Title: SBAS-Africa: A Cost Effective Southern African Solution Serving Multiple Market Sectors
Author(s): J. Ostolaza, D. Pérez, J.J. Lera, D. Hill, V. Boissinot, W. Roberts, S. Basker, E. Avenant, G. Lamprecht, S. Sheppard, P. Milway, M. Reche
Published in: Proceedings of the 29th International Technical Meeting of The Satellite Division of the Institute of Navigation (ION GNSS+ 2016)
September 12 - 16, 2016
Oregon Convention Center
Portland, Oregon
Pages: 2754 - 2765
Cite this article: Ostolaza, J., Pérez, D., Lera, J.J., Hill, D., Boissinot, V., Roberts, W., Basker, S., Avenant, E., Lamprecht, G., Sheppard, S., Milway, P., Reche, M., "SBAS-Africa: A Cost Effective Southern African Solution Serving Multiple Market Sectors," Proceedings of the 29th International Technical Meeting of The Satellite Division of the Institute of Navigation (ION GNSS+ 2016), Portland, Oregon, September 2016, pp. 2754-2765.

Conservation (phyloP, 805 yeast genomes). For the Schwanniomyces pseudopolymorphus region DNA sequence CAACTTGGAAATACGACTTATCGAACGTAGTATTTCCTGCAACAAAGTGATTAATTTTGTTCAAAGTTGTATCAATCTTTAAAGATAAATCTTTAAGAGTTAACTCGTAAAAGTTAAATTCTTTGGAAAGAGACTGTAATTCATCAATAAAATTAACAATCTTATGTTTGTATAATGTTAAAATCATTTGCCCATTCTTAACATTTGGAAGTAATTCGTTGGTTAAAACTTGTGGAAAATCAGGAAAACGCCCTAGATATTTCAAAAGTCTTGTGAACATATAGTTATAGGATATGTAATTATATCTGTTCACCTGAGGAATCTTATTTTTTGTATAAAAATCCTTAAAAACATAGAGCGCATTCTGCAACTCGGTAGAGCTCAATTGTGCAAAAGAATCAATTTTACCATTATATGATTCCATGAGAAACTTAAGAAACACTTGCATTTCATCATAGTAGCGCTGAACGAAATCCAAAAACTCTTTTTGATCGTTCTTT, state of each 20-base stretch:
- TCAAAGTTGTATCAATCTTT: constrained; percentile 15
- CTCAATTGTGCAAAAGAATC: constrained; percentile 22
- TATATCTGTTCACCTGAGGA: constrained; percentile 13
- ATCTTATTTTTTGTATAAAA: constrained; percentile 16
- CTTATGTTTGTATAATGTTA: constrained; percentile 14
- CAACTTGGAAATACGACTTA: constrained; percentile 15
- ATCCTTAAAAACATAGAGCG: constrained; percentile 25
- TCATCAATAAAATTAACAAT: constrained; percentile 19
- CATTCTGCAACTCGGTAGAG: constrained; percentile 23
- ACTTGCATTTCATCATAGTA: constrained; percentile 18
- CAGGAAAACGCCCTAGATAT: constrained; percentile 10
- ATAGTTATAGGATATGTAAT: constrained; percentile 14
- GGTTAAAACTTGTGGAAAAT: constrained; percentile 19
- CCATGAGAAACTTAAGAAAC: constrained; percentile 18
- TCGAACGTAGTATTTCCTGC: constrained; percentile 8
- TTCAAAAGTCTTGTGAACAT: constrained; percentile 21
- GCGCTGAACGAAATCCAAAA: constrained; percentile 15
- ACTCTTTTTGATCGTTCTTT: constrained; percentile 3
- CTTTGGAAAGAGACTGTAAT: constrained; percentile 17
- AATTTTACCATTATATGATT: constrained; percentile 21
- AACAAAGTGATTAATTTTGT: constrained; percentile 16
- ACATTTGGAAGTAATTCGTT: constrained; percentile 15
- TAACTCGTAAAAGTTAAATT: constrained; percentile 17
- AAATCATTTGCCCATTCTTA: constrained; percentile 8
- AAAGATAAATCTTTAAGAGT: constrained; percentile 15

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Abstract: Satellite Based Augmentation System (SBAS) capabilities were pioneered by the United States of America (with WAAS) and the European Union (with EGNOS) with the aim of delivering safety-of-life navigation services to the civil aviation sector and have now been deployed by other nations including GAGAN in India and MSAS in Japan. All these nations benefit both economically and socially from improved navigation services not only in the aviation sector but also across the wide range of markets that have adopted GNSS. Nevertheless due to the differences in needs and financial situation, the countries of Africa have not had the same opportunity to take advantage of all the benefit that an SBAS can deliver. SBAS-Africa is a 12 month initiative that has successfully deployed an end-to-end SBAS testbed with a live signal in space that demonstrates the potential benefits of implementing SBAS capabilities in Southern Africa. SBAS-Africa, led by Avanti Communications PLC (Avanti) was co-funded by the United Kingdom Space Agency (UKSA) through its International Partnerships Space Programme (IPSP) programme. With the collaboration of GMV, NSL, Pildo Labs, Thales UK, the South African National Space Agency (SANSA), Ghana Council for Scientific and Industrial Research and the Agency for Aerial Navigation Safety in Africa and Madagascar (ASECNA), SBAS-Africa delivered a real-time SBAS signal for the southern part of the African continent. GNSS monitoring stations developed by NSL were deployed on the ground while communication (often in very remote locations) was assured by the Avanti high throughput satellite HYLAS 2. The SBAS messages are then generated by GMV’s magicSBAS tool and broadcast via ARTEMIS satellite - originally an ESA EGNOS test satellite which is now owned and operated by Avanti PLC. The testbed immediately improves GPS accuracy assuring integrity confidence levels and showcases many benefits across a large variety of applications within different sectors. The objectives of SBAS-Africa (http://sbas-africa.avantiplc.com/), are to capture the service provision requirements for an African SBAS, to deploy an SBAS demonstrator and run demonstrations, to under-stand the likely benefits and build operational SBAS business cases for key stakeholders and finally to identify the way forward so that South African authorities are able to make a safe bet without investing so much as it was done initially in America and Europe. One of the expected outcomes of SBAS-Africa is the acceleration in the adoption of an operational SBAS for Africa. The African SBAS needs are different, there are fewer commercial aviation movements and the major benefits are likely to be agriculture, geomatics, logistics, maritime and general aviation. But SBAS does not only bring economic benefits, it also can bring various societal benefits. Indeed it will stimulate innovation, attract in-ward investment, create high-value jobs, reduce imports and open up new export markets, save lives, increase productivity, improve the environment, reduce inequality, encourage social cohesion in rural communities and enhance the standard of living for many South Africans. This paper gives an overview of SBAS-Africa describing the system architecture and developments that have taken place that, through a combination of commercial off the shelf GNSS and satcom components and the ingenuity of the consortium members, has led to a live cost-effective operational system within one year. The paper then assesses the performances and immediate benefits across different market sectors. Trials were run throughout South Africa across these sectors, including flight tests in Johannesburg and Pretoria, precise agriculture trials in Stellenbosch, UAVs in the Western Cape and Potchefstroom and maritime in Cape Town. Performances of the trials are assessed in terms of the achieved accuracy, continuity, integrity and availability.